Despite this, the companies have continued to expand their acreage by several million square feet, to the point where cannabis has become the fourth largest cash crop in Canada in terms of acreage harvested.

This then led to a massive oversupply of cannabis, a drop in wholesale prices and the emergence of unprofitable large-scale cultivation across the country, resulting in billions in losses for some producers.

In total, a dozen licensed growers have lost more than $5 billion since cannabis was legalized in Canada – largely due to rampant cash crop cultivation in Canada and beyond.

Canopy Growth alone lost $1.3 billion in 2020.

By mid-2020, Plaintiff had invested more than C$100 million ($79 million) in the goods, equipment and product claimed by Plaintiff.

In addition to monetary damages, plaintiff also alleges that its credibility in the community and in the greenhouse industry was damaged after the joint venture was unable to pay its bills as a result of defendants’ conduct.

In 2020, Canopy Growth increased its stake in TerrAscend and split it with a subsidiary of Canopy Rivers, now called RIV Capital.

In a statement emailed to MJBizDaily, a spokesperson for RIVE Capital said:

On the 10th. In February 2021, we received an updated claim from 2615975 Ontario Ltd, the majority shareholders of FarmHouse and the principal shareholders and operators of Mastronardi Product Ltd. As in the original September 2020 claim, we believe that the allegation regarding our conduct is wholly without merit. We intend to defend ourselves tooth and nail against allegations that we believe are unfounded.

FarmHouse entered into an asset purchase agreement in early March as part of a sale and investment process led by BMO Capital Markets and announced by RIV Capital last week.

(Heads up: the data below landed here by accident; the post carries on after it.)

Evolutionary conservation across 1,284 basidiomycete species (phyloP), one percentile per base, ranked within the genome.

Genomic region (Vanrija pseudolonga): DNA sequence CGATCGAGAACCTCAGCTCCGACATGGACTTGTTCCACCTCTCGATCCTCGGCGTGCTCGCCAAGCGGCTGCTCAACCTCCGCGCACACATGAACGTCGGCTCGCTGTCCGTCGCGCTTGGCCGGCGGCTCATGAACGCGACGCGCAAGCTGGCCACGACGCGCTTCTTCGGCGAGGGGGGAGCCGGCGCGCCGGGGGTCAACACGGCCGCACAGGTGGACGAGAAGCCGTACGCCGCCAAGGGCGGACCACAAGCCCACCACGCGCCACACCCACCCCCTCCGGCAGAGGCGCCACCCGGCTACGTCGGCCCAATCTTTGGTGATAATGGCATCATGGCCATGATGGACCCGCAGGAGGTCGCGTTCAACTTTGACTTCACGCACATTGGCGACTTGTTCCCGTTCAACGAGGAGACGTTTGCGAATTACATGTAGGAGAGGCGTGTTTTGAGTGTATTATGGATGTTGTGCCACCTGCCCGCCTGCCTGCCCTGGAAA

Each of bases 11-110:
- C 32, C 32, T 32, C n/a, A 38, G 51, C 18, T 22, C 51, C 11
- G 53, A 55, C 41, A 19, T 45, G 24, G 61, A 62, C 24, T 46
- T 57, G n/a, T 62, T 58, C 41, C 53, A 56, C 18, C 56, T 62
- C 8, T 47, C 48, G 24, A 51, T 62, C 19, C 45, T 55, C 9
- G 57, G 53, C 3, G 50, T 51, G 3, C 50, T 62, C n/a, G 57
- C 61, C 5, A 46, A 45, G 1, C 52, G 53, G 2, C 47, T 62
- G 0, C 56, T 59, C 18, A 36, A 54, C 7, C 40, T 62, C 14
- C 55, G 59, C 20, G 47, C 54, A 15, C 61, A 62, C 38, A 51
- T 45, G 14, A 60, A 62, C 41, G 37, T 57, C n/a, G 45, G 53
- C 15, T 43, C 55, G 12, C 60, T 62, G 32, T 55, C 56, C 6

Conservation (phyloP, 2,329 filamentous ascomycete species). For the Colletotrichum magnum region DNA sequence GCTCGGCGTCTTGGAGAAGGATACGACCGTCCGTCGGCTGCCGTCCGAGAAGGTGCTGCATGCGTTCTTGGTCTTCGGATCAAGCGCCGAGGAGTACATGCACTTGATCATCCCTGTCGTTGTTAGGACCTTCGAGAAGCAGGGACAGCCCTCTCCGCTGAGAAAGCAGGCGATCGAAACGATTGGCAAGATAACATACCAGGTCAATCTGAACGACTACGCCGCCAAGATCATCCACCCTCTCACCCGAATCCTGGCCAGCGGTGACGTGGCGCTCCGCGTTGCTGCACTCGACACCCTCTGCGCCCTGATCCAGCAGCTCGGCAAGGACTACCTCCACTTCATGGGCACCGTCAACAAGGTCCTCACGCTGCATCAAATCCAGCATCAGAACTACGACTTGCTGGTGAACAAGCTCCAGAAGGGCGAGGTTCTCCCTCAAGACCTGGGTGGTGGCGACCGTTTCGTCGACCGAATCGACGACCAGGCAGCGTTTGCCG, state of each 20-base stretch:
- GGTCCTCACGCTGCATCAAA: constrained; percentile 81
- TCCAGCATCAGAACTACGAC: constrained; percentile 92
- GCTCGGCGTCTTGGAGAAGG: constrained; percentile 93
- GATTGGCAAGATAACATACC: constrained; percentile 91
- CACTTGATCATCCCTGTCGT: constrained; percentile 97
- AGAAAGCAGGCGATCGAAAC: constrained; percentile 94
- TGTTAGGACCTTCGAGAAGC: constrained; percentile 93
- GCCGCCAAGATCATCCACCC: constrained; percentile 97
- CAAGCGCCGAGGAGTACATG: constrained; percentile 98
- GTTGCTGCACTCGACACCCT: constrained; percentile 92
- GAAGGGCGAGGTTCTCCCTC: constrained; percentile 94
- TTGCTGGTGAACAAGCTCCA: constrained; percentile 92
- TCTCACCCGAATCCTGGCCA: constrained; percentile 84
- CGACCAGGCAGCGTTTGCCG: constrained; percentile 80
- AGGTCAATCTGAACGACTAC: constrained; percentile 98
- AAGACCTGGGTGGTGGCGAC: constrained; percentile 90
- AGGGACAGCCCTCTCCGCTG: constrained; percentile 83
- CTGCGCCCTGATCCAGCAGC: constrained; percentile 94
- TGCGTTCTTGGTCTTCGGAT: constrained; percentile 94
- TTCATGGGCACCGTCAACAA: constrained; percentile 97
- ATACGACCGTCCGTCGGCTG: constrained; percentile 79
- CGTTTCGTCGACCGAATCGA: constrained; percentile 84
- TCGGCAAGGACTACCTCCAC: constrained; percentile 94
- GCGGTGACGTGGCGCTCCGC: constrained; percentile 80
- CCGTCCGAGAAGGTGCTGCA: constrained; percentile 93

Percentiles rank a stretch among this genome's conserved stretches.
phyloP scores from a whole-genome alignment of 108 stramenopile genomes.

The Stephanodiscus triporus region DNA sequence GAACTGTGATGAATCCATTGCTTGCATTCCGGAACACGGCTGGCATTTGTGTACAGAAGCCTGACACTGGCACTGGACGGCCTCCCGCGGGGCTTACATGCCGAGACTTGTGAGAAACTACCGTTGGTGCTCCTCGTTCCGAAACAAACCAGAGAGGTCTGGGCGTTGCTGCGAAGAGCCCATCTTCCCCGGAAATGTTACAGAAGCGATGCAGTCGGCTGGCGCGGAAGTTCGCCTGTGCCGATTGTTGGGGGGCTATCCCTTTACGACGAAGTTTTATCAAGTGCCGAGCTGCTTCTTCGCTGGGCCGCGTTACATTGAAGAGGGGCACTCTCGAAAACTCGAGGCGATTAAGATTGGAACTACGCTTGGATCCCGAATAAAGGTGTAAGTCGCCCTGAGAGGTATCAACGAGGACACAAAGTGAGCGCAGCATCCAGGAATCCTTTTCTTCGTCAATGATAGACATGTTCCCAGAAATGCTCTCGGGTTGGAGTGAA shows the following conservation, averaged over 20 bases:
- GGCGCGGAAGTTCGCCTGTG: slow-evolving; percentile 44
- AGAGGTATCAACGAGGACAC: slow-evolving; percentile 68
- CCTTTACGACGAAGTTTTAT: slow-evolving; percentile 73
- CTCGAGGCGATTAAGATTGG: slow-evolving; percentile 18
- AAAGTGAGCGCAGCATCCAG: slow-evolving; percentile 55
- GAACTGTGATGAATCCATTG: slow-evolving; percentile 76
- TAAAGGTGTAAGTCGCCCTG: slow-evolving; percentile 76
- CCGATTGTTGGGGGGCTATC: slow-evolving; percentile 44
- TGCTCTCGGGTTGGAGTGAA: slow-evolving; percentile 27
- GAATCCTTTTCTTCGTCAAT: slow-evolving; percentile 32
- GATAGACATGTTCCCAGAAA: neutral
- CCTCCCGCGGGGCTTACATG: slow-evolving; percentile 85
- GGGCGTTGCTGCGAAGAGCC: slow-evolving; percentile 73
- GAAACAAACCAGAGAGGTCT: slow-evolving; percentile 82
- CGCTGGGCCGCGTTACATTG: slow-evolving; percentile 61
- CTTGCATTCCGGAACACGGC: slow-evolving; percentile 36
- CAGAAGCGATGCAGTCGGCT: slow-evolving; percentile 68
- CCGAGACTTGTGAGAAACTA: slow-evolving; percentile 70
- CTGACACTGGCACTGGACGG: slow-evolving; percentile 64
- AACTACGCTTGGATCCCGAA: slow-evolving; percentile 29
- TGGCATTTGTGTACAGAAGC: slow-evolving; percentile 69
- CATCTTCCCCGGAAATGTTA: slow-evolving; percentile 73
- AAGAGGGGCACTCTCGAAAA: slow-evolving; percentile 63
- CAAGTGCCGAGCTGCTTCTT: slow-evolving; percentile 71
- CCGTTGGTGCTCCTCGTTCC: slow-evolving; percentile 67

The price has not been disclosed and court approval for the sale is required.

Matt Lamers is the international editor of Marijuana Business Daily in the Toronto area. He can be contacted at [email protected].

canopy stock,canopy growth stock,canopy growth news,mj stock,Privacy settings,How Search works

You May Also Like

Little-Noticed FAA Memo On Marijuana Emerges Amid Local Airport Controversy In Arizona

Despite numerous last-minute concessions to lower the marijuana tax and ensure that the measure would not conflict with the Initiative 65 medical marijuana program, which voters included in the state constitution in a massive vote in November, there was bipartisan…

Reddit’s WallStreetBets Drives Market Volatility for Cannabis Stocks

Influenced by traders on /r/WallStreetBets, the Reddit-based forum that stirred the stock market last month with the launch of GameStop shares, shares of cannabis companies have seen volatile highs and lows this week, reports Business Insider. On Thursday, Tilray shares…

Elon Musk Thinks CBD Is ‘Fake,’ But Joe Rogan Teaches Him A Lesson

Elon Musk may know a bit more about rockets and electronic machines, but in an interview with podcaster Joe Rogan this week, he revealed a blind spot regarding cannabis, saying he thinks CBD is “fake.” This does not mean that…

Connecticut Governor Unveils Adult-Use Legalization Proposal in Budget Request

After Steven Meland and Jeremy Breton, co-owners of Hotbox Farms, opened the doors to their 2019 clinic in Ontario, Oregon, lines formed, as they did at other clinics in the city. It was 5 a.m. when he heard someone knocking…